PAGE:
SPARKS, Nev. Megan Wurm learned the Cougar fight song at an age when most of her contemporaries were still singing along with a purple dinosaur named Barney. Now an 18-year-old with a high school diploma, the Nevada native has been accepted for admittance this fall to Washington State University.
“When the time came to look at colleges, I came to Pullman and fell in love with the place,” said Wurm.
Her lifelong penchant for the Crimson and Grey is actually something of a family inheritance. Her father Mike Wurm (’85) was a star athlete at WSU, earning All Pac-10 “sixth man” honors as a standout basketball player. His daughter grew up hearing stories about his experiences in Pullman and how thoroughly his time at the university had shaped his life.
“I now understand how much my father loves WSU,” she said.
Last month, Wurm was selected as the national ambassador for “Money Matters,” a joint program between the Boys and Girls Clubs of America and the Charles Schwab Foundation. In her new role, she will serve as a spokesperson for the program and be charged with promoting financial education for teens as the basis for lifelong financial health and well-being.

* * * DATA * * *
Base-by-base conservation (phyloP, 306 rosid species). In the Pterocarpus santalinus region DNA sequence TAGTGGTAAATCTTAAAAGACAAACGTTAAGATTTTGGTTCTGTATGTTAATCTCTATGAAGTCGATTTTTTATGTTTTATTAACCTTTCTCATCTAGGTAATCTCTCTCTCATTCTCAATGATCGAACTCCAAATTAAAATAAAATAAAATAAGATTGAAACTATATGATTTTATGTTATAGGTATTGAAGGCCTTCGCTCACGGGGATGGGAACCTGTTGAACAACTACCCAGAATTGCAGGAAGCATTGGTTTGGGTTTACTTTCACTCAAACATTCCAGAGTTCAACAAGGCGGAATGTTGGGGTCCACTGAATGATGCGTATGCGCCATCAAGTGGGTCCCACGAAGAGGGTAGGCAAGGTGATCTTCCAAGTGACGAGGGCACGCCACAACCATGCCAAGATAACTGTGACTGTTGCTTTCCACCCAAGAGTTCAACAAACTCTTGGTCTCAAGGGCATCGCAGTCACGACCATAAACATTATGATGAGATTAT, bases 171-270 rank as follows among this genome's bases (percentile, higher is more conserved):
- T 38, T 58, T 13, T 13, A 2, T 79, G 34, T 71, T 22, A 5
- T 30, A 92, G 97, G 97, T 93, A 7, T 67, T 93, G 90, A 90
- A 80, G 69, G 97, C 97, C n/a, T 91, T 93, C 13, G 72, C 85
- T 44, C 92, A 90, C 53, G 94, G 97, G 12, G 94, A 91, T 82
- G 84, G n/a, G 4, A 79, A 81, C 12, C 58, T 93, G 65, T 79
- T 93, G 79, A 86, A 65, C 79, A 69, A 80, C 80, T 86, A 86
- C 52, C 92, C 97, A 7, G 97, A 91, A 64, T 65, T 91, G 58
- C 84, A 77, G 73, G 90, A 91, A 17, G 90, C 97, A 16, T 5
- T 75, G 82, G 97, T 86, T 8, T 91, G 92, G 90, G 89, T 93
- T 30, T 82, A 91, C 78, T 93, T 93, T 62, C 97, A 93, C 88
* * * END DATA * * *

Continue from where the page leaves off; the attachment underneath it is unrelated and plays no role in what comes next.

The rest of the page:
Her selection to the national post also earned Wurm a $5,000 college scholarship from Charles Schwab Foundation, as well as a matching grant of $5,000 from the foundation to help fund the “Money Matters” program at the Boys & Girls Club of Truckee Meadows, of which Wurm is a member. Earning the scholarship brought Wurm that much closer to her goal of attending WSU.
“I am only $8,000 away from having enough money for college in the fall,” she said. “I really am working as hard as I can to make that happen.”
Wurm has a few summer projects lined up, and is hoping to hear back on several scholarships she remains in the running for.
“I keep telling my friends “when I’m in Pullman this fall,” Wurm said. “I realize it’s not a for-sure thing yet, but positive thinking has to be a first step.”
She hopes to major in history and to return to Nevada as a teacher.